2D imaging algorithms and system implementations are not new to the microwave imaging community. One notable example is the Semenov group when they were associated with the Carolinas Medical Center in Charlotte, North Carolina. In a relatively early work, they concluded that the reason their imaging technique did not work as well as desired was because of the mismatch between their 2D algorithm and the inherent 3D nature of the actual propagating fields [27]. From that experience, they surmised that they would achieve improved results by transitioning to 3D imaging to avoid the measurement/model mismatch. However, no proof of this being a general conclusion was given. Notwithstanding, significant technological advances have made 2D imaging feasible and attractive. These include: (1) the use of the lossy coupling medium to suppress unwanted multipath signal corruption [28], (2) the use of monopole antennas which can be positioned very close to the target and which we have demonstrated improving the overall images [29], and (3) the use of the log transform which improves the algorithm convergence behavior, eliminates the conversion to local minima, and makes a priori information unnecessary [30, 31]. As such, 2D imaging is poised for an expanded clinical role.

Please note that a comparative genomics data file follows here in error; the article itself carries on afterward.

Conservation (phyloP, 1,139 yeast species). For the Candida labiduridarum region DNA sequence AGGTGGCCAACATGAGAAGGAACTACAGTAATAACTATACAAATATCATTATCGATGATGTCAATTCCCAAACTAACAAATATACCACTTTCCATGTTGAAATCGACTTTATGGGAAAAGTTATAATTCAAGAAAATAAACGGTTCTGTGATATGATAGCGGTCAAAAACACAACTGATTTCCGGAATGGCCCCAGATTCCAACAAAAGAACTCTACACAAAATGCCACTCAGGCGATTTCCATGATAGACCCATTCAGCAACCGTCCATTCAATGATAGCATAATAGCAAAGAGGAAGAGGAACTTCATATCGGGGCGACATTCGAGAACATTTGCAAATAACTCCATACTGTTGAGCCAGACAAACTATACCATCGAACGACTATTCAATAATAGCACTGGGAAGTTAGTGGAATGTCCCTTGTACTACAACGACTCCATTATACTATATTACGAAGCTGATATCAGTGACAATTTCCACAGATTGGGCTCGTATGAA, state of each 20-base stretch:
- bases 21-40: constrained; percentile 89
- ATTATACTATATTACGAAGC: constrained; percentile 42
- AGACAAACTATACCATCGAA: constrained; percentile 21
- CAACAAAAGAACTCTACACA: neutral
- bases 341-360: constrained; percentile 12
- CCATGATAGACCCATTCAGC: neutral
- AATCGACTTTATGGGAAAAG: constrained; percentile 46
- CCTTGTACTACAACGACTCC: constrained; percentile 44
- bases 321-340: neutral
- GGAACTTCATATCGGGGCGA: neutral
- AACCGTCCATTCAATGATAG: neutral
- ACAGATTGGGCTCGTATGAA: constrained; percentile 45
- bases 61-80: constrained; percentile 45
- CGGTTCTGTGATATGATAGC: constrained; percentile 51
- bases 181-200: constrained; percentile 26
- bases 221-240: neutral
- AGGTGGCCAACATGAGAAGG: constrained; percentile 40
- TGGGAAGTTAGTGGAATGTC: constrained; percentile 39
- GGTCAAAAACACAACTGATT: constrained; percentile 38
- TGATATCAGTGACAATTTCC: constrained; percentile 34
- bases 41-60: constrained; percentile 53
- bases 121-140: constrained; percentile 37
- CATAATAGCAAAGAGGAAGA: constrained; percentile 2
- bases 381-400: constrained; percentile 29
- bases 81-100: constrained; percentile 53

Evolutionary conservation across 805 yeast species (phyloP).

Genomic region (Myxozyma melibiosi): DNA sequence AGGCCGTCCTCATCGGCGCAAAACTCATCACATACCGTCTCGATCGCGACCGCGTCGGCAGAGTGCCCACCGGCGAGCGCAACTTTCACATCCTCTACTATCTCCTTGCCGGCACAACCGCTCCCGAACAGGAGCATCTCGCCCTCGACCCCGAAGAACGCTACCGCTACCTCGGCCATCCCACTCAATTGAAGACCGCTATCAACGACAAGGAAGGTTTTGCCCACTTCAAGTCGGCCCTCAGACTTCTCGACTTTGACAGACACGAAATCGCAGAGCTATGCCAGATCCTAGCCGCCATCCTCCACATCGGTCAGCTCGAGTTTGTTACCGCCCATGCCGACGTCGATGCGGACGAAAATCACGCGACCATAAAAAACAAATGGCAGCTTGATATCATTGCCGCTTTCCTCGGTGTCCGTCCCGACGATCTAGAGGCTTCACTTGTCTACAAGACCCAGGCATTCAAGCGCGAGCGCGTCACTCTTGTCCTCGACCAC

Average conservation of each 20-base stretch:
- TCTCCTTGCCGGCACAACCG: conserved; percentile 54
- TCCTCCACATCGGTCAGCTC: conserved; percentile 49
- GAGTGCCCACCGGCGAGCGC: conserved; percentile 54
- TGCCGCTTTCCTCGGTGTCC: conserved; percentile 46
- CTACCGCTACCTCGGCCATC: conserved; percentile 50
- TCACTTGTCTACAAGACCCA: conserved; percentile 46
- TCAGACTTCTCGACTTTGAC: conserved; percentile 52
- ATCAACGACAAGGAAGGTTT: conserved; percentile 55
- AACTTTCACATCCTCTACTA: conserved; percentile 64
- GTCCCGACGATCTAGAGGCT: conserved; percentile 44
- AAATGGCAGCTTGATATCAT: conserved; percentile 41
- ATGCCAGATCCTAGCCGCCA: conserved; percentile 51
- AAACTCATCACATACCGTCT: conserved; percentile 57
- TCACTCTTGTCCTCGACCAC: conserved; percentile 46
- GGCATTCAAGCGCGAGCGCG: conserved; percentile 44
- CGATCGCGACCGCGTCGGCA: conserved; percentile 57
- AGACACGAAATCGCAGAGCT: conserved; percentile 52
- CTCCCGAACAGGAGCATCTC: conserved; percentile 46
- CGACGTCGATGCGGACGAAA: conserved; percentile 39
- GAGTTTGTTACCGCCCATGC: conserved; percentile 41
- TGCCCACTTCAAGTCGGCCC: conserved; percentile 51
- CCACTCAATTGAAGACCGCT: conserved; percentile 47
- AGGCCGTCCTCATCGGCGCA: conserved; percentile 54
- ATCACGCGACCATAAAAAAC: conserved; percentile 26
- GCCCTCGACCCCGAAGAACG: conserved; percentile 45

Microwave tomographic imaging algorithms require solving two problems—forward and inverse problems. The forward solver is by far the more computationally expensive part of an iterative image reconstruction algorithm and requires substantial attention to reduce its impact. Additionally, the need to perform many iterations to recover accurate images further motivates the requirement for improving computation time. The most common numerical methods used to solve the forward problem are the finite-difference time-domain (FDTD) [32], finite element method (FEM) [33], and volume integral equations such as the method of moments (MoM) [34]. Recently, the 3D discrete dipole approximation was used as a forward solver for 3D imaging and was found to be highly efficient regarding computational cost and accuracy [35]. We have also introduced the 2D DDA as a forward solver for 2D imaging [36]. As part of that paper, comparisons were performed between the 2D DDA results and those modeled using COMSOL Multiphysics along with comparisons with actual measurements. The agreement was quite good for both. Each numerical method provides important advantages that can be exploited depending on the circumstances. For instance, the finite element method is particularly well suited for situations where nonuniform shaped scatterers are involved. Likewise, the uniform grid formulation of the FDTD problem facilitates fast computation times. While the DDA can be utilized on both uniform and nonuniform grid configurations, as will be demonstrated in this paper, the computational advantages are most significant for the uniform setting. In addition, the associated uniform setting is optimal when the objects in the domain are mostly dielectric in nature. While it would be possible to incorporate metallic scatterers in the domain, for an accurate representation, extra dipoles would need to be deployed on the boundaries of the objects. This would immediately preclude the uniform grid representation. Conveniently, the imaging system developed at Dartmouth [26] essentially provides this feature. The array of monopole antennas is naturally made of metal; however, their radar cross section is sufficiently small that they only slightly perturb the field distribution when another antenna is radiating. In addition, the use of a very lossy coupling medium (glycerin and water mixtures) further dampens any perturbations from scattering off the antennas.